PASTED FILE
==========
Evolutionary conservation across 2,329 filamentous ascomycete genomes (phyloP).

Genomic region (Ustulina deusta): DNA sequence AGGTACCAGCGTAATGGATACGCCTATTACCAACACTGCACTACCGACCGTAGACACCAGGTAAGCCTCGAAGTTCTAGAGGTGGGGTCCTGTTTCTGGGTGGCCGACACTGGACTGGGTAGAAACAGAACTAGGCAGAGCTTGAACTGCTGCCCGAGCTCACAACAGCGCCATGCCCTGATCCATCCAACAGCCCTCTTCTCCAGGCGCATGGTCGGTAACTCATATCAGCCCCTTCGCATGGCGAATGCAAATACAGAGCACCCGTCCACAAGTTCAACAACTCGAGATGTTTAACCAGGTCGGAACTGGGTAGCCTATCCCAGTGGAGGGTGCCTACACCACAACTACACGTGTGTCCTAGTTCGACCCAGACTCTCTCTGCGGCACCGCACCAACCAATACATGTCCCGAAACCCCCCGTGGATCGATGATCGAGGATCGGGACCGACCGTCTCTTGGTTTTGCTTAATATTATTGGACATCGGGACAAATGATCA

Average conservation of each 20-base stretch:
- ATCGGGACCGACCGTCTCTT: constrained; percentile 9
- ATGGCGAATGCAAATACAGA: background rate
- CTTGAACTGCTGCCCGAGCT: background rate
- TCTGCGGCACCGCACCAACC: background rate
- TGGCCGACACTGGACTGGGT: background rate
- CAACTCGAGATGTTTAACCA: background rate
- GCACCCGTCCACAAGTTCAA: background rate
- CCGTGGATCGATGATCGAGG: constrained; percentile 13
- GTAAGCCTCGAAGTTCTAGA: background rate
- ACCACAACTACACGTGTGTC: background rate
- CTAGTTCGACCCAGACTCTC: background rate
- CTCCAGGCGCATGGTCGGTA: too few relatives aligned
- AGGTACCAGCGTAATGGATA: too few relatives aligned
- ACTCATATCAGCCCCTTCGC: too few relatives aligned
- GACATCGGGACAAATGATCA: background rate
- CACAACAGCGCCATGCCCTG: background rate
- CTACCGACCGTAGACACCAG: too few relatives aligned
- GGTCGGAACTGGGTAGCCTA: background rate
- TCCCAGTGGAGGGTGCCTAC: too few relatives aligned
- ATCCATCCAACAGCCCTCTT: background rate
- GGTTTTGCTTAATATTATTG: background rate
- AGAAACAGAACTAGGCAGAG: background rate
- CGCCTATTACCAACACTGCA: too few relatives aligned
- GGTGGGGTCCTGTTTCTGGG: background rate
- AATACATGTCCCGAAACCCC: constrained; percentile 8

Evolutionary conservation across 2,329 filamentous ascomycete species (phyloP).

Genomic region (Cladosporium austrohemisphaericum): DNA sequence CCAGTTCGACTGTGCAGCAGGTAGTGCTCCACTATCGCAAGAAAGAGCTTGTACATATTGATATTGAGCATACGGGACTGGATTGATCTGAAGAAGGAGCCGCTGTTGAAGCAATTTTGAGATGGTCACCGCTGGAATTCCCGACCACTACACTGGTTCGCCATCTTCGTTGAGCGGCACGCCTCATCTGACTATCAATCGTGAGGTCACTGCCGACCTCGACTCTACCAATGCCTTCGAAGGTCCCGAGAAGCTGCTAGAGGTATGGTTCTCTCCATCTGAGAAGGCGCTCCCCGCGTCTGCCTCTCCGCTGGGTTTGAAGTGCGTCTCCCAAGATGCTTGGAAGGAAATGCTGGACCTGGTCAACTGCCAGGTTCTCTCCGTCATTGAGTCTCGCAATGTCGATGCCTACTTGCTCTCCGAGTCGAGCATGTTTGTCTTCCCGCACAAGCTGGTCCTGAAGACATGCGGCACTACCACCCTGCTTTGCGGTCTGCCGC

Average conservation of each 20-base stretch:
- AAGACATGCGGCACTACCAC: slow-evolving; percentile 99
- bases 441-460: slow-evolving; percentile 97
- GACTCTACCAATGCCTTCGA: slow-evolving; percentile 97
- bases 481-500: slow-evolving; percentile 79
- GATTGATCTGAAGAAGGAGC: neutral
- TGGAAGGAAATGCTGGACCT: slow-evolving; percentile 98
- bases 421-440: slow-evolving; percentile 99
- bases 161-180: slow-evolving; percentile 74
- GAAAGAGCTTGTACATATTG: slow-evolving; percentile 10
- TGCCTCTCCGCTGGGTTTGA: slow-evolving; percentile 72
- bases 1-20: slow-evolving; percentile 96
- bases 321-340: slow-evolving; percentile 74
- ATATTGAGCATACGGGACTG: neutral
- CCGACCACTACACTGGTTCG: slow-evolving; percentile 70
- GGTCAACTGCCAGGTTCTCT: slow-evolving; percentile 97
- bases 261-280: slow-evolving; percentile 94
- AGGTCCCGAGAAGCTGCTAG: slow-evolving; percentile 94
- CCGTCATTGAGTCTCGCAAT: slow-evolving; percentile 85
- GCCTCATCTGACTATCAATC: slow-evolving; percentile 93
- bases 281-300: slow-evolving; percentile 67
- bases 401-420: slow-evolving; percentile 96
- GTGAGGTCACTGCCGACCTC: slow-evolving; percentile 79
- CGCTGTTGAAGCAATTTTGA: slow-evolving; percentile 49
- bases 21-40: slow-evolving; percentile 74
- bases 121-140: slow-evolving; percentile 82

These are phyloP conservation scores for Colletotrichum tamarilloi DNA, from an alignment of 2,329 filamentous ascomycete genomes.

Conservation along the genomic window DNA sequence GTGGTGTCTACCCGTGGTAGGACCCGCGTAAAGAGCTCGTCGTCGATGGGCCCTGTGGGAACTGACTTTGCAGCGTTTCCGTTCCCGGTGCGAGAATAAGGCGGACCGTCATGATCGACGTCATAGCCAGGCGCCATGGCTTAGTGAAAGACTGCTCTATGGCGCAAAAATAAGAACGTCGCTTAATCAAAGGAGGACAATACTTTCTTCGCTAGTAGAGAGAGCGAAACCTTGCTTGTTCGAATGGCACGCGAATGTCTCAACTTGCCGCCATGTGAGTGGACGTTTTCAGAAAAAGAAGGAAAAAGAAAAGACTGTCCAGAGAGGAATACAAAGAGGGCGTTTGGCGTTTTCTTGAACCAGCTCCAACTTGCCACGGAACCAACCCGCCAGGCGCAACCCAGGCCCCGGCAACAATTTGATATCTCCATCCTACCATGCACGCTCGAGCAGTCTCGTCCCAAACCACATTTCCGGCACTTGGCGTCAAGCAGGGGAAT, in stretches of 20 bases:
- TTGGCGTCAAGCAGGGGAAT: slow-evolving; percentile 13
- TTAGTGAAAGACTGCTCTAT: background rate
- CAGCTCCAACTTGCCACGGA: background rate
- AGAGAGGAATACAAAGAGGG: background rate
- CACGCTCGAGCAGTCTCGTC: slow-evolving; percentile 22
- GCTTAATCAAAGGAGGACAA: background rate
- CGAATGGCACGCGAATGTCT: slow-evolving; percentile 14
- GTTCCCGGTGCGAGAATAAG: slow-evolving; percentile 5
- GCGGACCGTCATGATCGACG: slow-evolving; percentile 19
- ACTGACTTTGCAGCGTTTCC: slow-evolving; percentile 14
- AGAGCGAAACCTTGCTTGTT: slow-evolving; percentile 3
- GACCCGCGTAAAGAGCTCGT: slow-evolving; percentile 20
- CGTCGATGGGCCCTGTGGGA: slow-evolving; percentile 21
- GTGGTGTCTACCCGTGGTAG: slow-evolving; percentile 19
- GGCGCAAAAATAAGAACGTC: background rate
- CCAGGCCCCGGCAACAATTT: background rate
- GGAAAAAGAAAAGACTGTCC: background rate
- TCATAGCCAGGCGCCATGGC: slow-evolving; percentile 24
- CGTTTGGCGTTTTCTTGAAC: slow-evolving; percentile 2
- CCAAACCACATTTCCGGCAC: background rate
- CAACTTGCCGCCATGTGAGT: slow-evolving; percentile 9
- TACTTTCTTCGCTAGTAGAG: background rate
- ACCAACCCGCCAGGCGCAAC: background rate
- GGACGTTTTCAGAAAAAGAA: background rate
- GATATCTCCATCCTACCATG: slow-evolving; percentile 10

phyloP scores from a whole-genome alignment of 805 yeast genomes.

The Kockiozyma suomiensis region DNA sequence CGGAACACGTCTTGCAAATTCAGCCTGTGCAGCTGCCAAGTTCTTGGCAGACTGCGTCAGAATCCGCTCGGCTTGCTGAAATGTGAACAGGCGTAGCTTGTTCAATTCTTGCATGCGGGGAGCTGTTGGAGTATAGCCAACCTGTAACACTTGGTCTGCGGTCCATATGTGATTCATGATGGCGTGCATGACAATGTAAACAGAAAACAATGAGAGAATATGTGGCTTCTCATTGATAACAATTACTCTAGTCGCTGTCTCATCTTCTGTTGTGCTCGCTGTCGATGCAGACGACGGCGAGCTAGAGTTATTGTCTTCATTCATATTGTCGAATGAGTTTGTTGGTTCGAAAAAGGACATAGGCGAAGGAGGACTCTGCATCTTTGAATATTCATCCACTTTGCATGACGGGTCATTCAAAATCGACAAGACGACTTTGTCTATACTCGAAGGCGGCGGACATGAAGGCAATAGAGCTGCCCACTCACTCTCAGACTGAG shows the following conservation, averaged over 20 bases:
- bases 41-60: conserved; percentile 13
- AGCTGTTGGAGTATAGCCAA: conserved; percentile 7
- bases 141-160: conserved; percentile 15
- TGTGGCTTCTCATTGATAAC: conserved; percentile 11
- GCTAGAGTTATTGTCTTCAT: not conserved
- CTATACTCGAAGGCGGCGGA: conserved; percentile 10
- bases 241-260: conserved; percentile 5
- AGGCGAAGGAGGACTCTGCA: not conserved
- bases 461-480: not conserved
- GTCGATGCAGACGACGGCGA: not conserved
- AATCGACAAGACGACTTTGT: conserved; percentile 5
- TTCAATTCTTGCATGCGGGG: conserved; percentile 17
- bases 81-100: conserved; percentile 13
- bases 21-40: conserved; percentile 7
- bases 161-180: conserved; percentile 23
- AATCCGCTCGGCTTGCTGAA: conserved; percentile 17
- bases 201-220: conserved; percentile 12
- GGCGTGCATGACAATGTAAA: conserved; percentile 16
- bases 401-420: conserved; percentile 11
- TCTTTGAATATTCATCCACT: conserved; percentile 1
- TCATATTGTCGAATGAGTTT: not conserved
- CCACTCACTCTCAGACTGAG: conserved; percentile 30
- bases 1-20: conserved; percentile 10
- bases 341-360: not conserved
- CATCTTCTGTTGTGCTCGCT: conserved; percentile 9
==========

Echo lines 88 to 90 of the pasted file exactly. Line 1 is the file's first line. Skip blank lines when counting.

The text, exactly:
- bases 141-160: conserved; percentile 15
- TGTGGCTTCTCATTGATAAC: conserved; percentile 11
- GCTAGAGTTATTGTCTTCAT: not conserved